What to say about Alice Springs?
We arrived here with no real expectations as to what it would be like. After a couple of weeks of the Oodnadatta Track, deserts, Coober Pedy and then long-distance drives to Uluru/Kata Tjuta and Kings Canyon, we made our way to Alice Springs. We decided to stay for five nights to experience the town and use it as a hub for stooging around the West and East MacDonnell ranges.
Alice Springs really surprised us. Sprawling out across the landscape, it has a laid-back style where no one seems to be in a rush. Todd Street Mall is a two-block pedestrian mall in the centre of town with cafes, many CCTV cameras and a light show projected onto the pavement each night.
The centre of town is overlooked by Anzac Hill, which serves as both a lookout and a memorial to those who fought for our country.
The Todd River watercourse runs through the town – a broad sandy riverbed waiting patiently for rain to help it flow again. In the meantime, we took the opportunity to ‘wade’ across it en route to the Botanic Gardens.
Just out of town to the north is the old Telegraph Station, with many of the original buildings maintained in original condition. The Overland Telegraph Line provided the vital communications link across and outside Australia, and was one of the original sites of European settlement in the region in the early 1870s. The Station was closed in 1932, as more modern communications were being introduced. There is a working pair of Morse code keyers which use the same Meidinger’s Cell batteries that were used during the service life of the station. It’s hard to imagine how challenging life must have been for the Station Manager, staff and families.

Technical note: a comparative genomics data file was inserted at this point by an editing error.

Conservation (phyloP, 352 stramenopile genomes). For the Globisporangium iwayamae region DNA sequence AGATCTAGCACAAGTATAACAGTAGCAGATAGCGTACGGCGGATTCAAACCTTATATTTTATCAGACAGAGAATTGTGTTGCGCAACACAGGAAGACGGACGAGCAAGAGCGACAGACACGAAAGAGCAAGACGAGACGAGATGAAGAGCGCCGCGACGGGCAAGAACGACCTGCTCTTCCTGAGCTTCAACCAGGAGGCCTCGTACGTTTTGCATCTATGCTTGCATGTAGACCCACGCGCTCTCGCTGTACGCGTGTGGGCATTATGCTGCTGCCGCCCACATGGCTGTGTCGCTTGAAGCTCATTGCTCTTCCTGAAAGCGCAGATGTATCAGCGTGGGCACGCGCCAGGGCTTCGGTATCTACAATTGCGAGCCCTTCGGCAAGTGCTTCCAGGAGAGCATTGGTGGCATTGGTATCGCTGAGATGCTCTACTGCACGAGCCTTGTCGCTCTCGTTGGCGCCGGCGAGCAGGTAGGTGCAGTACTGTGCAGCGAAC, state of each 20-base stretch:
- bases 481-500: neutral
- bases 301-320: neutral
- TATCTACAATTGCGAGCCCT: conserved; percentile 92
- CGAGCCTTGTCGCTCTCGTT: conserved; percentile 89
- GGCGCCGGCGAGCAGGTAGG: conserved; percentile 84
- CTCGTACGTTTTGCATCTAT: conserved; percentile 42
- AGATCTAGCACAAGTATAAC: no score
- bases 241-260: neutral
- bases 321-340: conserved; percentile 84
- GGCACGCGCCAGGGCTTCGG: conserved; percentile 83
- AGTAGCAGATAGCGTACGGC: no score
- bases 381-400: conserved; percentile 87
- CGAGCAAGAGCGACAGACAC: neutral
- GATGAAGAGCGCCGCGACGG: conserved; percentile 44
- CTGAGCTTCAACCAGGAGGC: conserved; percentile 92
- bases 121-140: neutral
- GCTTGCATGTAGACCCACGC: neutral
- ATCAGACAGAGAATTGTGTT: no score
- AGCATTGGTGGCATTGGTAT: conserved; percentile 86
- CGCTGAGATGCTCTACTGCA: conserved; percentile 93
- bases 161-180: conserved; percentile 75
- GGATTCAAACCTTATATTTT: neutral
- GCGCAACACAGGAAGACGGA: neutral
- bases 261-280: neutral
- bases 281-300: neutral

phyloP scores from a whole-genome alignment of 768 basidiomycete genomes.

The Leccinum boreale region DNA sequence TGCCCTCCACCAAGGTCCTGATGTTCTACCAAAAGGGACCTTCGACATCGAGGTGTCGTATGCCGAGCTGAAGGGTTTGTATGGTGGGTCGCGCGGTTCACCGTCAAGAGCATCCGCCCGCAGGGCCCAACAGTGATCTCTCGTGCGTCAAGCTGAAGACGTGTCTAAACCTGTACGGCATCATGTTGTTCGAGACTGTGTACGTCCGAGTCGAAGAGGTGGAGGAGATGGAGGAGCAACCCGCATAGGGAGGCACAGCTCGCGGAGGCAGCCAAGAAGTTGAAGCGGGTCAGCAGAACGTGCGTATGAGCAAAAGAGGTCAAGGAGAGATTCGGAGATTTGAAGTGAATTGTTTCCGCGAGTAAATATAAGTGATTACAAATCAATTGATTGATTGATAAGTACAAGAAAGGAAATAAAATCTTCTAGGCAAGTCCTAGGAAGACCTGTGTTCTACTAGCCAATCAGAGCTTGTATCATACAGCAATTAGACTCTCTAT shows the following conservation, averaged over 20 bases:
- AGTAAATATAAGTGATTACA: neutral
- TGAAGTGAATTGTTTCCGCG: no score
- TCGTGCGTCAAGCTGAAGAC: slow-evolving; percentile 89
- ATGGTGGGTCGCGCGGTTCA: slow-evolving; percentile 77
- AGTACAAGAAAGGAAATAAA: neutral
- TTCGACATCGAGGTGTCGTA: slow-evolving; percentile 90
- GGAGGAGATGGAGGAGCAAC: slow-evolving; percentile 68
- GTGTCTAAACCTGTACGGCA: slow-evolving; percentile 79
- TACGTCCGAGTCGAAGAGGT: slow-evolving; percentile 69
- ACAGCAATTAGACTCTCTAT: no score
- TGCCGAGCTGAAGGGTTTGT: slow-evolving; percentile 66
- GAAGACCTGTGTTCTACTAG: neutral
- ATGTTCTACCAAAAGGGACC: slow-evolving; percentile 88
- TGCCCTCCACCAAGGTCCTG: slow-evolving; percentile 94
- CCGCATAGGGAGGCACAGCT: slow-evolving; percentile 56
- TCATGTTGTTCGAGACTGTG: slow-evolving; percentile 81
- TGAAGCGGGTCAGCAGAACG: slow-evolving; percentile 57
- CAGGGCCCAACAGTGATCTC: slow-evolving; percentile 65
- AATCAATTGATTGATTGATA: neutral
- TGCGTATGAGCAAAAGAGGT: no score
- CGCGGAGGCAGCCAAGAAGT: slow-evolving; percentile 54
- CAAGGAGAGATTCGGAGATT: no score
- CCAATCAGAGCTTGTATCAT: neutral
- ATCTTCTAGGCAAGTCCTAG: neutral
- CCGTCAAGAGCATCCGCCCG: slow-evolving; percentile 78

The National Road Transport Museum on the outskirts of town to the south has a large collection of vehicles, be they trucks, tractors and even the yellow cab that starred (along with Michael Caton and Jacki Weaver) in the film “Last Cab to Darwin”. John even found an old Cooper S, just like the one he had as a younger lad – in British racing green, naturally.
The Rev Dr John Flynn is buried just outside of Alice Springs. Various buildings pay homage to the man who established the Australian Inland Mission and helped to bring health and other services to the outback in the first half of the 20th century, including the forerunner of today’s Royal Flying Doctor Service.
What to say about Alice Springs? … A real surprise package. We loved it! We will be back.